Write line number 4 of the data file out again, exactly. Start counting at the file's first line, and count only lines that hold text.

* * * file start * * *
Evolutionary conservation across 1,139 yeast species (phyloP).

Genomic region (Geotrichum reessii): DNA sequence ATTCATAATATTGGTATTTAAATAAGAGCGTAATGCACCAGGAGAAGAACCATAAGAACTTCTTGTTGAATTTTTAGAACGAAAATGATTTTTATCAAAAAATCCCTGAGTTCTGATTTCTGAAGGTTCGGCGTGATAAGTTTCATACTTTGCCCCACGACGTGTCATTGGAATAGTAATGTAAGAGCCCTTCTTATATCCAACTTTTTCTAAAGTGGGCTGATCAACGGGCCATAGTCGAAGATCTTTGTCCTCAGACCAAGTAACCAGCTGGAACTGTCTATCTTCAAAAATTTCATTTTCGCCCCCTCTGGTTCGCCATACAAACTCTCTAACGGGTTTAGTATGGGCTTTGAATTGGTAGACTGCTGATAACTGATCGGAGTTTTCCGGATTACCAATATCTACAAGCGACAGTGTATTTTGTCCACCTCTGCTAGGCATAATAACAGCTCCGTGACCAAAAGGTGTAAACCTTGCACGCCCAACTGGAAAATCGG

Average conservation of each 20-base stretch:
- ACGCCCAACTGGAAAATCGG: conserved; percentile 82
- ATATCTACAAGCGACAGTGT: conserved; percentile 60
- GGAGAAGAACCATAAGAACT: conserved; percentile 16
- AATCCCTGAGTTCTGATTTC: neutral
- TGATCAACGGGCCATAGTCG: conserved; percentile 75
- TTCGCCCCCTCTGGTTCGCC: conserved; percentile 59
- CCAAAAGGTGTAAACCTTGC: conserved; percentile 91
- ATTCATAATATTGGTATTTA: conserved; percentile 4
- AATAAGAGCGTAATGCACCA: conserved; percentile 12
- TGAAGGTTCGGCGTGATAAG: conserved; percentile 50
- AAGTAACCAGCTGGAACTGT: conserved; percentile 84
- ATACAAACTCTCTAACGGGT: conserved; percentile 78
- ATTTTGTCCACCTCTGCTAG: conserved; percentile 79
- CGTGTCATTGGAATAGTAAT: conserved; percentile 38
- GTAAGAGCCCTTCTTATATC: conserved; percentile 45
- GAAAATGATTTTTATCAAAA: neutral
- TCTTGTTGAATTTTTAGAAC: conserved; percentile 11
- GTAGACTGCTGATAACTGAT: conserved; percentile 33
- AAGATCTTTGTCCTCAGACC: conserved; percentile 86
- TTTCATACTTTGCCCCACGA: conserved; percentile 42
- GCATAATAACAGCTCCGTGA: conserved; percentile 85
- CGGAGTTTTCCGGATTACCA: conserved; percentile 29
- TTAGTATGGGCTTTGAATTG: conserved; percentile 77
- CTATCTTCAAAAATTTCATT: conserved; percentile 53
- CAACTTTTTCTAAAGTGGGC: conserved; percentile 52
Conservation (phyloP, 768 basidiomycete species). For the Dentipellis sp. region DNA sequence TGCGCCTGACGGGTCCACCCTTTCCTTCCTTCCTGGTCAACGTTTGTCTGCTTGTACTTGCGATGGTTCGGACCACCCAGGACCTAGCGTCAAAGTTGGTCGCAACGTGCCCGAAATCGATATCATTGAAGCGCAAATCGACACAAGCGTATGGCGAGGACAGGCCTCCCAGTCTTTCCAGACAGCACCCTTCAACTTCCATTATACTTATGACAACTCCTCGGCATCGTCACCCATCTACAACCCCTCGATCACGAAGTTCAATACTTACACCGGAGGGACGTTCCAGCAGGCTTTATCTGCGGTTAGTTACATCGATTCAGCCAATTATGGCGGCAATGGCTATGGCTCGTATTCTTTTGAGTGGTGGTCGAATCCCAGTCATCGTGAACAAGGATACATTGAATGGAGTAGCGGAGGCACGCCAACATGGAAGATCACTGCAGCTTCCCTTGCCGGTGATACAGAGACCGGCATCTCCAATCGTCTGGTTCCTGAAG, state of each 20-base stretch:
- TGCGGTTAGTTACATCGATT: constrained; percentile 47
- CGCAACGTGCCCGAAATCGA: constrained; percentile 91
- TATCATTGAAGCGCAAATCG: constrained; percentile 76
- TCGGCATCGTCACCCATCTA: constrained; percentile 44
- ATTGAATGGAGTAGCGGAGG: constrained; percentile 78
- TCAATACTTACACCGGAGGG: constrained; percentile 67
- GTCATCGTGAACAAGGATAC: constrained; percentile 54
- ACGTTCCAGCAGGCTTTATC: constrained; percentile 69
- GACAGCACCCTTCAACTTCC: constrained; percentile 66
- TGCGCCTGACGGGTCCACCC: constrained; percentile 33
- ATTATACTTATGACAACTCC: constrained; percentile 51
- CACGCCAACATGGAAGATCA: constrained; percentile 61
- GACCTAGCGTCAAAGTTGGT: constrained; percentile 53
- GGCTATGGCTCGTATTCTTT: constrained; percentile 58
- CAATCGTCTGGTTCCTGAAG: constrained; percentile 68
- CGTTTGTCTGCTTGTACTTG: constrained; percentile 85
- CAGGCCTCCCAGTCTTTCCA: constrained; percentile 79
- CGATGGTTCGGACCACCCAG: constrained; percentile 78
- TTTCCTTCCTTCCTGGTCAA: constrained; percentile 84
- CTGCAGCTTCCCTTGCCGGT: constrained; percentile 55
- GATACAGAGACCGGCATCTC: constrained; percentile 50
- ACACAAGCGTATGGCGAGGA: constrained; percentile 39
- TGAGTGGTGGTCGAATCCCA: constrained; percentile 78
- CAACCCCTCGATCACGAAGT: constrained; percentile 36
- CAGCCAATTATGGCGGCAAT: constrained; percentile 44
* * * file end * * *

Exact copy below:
- ACGCCCAACTGGAAAATCGG: conserved; percentile 82